Daniel José Older
Arthur A. Levine Books
June 2015

In the Bed-Stuy section of Brooklyn, Sierra Santiago passes the time painting murals, hanging out with her tight-knit Puerto Rican family, and partying with her friends. One day her mural starts to shed tears and her abuelo, a recently bed-ridden stroke victim, comes out of his half coma and starts mumbling “lo ciento” – “I’m sorry.” Soon after, Sierra finds herself the target of attacks by some zombie-like creatures. An enchanted photograph, some research, and a couple of dates with sexy loner and artist Robbie lead her to the conclusion that she and many of her family members are shadowshapers, people who are able to control spirits by giving them form through art, basically causing their art to literally come alive. Robbie, also a shadowshaper, shows her how to use her power and it soon becomes clear that she has a natural talent for shaping. However, Dr. Wick, an academic who studies the supernatural, including shadowshaping, seeks to destroy the shadowshapers and take all their power for himself. Sierra must find a way to stop Wick and save her powers, her friends and family, and herself in order to take her destined place among the shadowshapers.

Shadowshaper is the urban fantasy I didn’t know I wanted until I read it. Beyond the story, which is fresh and suspenseful, this book has some serious meat on its bones. Themes covered include art as power, gentrification, gender equality, body image, cultural diversity, colonialism, and on and on. Sierra, the narrator, is strong yet insecure, street smart but not jaded, artistic and modern and impeccably written. I had to remind myself that a man was writing this character! I think he was a teenage girl in a past life. Read chapter 12 and you’ll know what I mean.

Daniel Jose Older has set the bar for contemporary urban fiction. I’ll be book talking the shit out of this book at my juvenile detention visits from now on.

Read alikes

Akata Witch by Nnedi Okorafor


NaNoReadMo: When I Was the Greatest

when I was the greatest

When I Was the Greatest
Jason Reynolds
Atheneum Books for Young Readers
January 2014

Ali, who lives in Bed-Stuy, Brooklyn, with his mother, Doris, and sister, Jazz, is an amateur boxer and pretty good kid considering his circumstances. He often takes care of Jazz while his mother is at work, and he befriends the brothers next door, Needles and Noodles. Noodles always seems to be looking for trouble – stealing, fighting, skipping school – but Noodles, who has Tourettes Syndrome, just wants to knit with the needles that Doris gave to him to help him focus and control his symptoms. Ali struggles with doubts about his boxing abilities, and Noodles and Needles deal with absent parents and where their next meal will come from, but otherwise they run wild in their neighborhood, causing pretty low-stakes trouble. That is until their friend Tasha invites the boys to an adult party, with alcohol and everything, and even Noodles couldn’t have expected the trouble they get into.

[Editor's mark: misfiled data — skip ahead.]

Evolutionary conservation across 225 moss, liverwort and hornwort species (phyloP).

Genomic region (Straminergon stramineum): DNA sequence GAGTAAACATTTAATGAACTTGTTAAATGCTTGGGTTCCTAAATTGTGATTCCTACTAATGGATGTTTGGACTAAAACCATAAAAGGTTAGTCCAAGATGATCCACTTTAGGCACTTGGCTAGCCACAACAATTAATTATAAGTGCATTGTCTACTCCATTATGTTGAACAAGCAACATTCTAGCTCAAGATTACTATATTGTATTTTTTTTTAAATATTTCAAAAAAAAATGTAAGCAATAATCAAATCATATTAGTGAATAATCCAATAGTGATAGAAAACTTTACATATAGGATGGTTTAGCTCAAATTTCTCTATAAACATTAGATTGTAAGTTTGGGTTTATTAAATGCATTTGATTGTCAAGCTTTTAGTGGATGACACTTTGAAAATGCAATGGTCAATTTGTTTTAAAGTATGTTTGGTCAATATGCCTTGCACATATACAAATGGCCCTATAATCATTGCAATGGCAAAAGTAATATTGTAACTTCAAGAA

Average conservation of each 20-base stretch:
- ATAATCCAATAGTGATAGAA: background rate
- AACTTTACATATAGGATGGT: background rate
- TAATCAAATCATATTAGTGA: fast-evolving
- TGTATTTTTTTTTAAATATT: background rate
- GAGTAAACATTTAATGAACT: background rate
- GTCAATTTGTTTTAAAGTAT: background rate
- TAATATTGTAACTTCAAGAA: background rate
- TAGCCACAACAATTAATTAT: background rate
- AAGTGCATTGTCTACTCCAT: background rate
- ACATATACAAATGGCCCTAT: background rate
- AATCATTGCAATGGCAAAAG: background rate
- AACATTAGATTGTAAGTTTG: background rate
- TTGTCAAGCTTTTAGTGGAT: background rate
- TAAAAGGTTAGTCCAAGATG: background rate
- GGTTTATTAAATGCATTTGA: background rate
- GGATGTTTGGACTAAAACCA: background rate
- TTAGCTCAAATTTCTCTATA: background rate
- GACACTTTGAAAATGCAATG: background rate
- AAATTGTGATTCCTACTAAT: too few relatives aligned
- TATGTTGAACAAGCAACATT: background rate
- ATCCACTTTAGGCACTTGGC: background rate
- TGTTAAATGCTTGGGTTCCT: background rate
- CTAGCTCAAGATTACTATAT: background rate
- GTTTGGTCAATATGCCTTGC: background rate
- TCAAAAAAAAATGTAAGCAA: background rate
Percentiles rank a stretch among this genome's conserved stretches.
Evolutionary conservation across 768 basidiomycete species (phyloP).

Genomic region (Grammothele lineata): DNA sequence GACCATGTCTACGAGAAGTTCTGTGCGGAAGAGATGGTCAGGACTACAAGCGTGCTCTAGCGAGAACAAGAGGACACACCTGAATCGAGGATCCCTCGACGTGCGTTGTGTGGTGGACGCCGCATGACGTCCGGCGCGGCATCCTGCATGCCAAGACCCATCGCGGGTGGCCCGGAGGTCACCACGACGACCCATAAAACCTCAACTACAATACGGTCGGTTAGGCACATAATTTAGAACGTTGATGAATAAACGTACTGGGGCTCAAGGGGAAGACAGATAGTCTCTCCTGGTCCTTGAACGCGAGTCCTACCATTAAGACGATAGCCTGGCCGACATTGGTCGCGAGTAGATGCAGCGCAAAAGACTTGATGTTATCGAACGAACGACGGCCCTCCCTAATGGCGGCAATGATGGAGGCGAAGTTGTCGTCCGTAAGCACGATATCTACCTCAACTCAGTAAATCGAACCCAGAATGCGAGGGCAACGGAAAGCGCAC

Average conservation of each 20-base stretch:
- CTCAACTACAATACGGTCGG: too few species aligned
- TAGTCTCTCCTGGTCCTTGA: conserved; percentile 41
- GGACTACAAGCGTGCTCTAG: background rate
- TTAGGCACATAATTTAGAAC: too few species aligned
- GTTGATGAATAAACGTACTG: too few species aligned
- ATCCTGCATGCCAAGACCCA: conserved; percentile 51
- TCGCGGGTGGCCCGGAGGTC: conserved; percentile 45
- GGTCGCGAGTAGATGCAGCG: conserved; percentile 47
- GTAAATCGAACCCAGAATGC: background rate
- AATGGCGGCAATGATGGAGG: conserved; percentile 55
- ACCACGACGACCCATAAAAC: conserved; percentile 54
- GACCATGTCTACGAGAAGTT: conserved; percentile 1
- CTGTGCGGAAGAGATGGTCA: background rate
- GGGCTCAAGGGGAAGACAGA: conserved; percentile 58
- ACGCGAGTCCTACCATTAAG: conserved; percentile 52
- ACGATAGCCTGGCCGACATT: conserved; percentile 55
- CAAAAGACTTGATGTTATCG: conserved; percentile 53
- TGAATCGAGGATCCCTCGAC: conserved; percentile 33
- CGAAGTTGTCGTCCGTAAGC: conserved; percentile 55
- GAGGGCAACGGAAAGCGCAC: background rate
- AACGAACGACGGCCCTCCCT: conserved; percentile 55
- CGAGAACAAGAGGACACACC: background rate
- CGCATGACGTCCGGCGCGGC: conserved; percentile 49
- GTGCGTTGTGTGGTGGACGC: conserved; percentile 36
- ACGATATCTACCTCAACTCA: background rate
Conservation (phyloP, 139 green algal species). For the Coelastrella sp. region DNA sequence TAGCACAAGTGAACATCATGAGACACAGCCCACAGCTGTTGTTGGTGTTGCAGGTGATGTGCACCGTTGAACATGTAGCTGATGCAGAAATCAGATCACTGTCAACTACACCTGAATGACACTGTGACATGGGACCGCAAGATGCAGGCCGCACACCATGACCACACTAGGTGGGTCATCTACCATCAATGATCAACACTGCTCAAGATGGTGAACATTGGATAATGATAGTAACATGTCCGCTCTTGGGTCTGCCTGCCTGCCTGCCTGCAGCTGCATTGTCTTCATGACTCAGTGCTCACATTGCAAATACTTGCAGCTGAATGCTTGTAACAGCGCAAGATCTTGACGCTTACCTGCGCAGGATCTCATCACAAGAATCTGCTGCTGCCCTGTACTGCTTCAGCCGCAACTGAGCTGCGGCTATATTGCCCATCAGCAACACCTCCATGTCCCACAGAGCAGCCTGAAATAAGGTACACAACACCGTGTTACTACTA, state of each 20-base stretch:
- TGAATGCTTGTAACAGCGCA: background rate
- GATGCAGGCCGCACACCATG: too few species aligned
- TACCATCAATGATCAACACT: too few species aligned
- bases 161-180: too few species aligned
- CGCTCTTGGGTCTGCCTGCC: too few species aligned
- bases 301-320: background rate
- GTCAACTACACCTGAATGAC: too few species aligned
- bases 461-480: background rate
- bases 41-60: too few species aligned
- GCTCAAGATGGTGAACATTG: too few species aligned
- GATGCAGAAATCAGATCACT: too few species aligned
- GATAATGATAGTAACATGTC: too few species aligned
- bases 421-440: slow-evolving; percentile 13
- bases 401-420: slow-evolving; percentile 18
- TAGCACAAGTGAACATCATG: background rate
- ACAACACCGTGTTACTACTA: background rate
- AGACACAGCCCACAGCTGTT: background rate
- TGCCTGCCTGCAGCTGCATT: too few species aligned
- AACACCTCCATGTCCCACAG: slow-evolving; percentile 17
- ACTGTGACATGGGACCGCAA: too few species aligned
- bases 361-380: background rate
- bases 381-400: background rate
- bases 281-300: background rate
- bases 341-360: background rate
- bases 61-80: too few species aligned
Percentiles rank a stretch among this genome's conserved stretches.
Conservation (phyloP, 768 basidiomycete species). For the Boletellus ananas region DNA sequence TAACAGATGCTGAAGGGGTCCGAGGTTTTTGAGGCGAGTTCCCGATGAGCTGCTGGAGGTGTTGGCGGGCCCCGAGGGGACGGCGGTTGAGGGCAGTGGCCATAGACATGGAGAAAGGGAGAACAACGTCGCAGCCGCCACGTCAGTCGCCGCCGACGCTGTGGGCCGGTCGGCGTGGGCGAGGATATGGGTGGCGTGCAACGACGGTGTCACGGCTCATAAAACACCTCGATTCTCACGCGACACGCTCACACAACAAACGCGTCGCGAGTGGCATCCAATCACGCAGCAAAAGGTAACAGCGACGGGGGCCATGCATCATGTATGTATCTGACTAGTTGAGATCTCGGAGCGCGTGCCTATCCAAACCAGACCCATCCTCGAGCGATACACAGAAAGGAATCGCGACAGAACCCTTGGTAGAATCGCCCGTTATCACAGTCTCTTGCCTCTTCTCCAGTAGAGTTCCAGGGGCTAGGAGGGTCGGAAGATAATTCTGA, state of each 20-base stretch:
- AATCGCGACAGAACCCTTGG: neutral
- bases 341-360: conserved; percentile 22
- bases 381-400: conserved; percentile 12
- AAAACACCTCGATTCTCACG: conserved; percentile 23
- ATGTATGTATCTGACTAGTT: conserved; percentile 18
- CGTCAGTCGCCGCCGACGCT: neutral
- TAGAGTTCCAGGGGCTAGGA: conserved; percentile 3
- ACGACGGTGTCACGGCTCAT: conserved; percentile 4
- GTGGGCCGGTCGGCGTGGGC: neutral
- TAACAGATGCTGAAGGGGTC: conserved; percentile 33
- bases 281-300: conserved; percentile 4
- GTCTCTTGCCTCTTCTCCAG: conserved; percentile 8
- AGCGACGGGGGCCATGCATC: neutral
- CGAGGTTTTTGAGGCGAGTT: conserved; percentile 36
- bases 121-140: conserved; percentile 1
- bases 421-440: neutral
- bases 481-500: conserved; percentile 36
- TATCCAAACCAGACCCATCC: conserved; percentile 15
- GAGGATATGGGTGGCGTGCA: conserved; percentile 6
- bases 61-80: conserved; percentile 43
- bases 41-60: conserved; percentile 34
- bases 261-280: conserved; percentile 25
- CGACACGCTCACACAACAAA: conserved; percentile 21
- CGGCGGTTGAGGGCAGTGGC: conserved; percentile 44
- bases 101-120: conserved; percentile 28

Urban fiction is a genre that I don’t think gets nearly enough love. In my work as an outreach librarian in Boston, I work with a lot of Black and Hispanic teens, particularly in Boston’s juvenile detention centers, who want to see themselves, their neighborhoods (or one similar to them), and their problems reflected in the books they read. Critical acclaim and writing comes secondary to the story, the setting, and their ability to relate to the characters. When I Was the Greatest, with its strong first-person narrative, realistic setting complete with tenement apartments, absentee parents, bodegas, and gangs, provides the best of both worlds. Also, Noodles, Needles and Ali get into trouble but not that much trouble, making this a great introduction to urban fiction for younger YA readers and uninitiated adults alike.

Read alikes and other good urban fiction for teens:

The First Part Last by Angela Johnson
The Contender by Robert Lipsyte
Shadowshaper by Daniel Jose Older (urban fantasy!!!)
The Bluford High series by various authors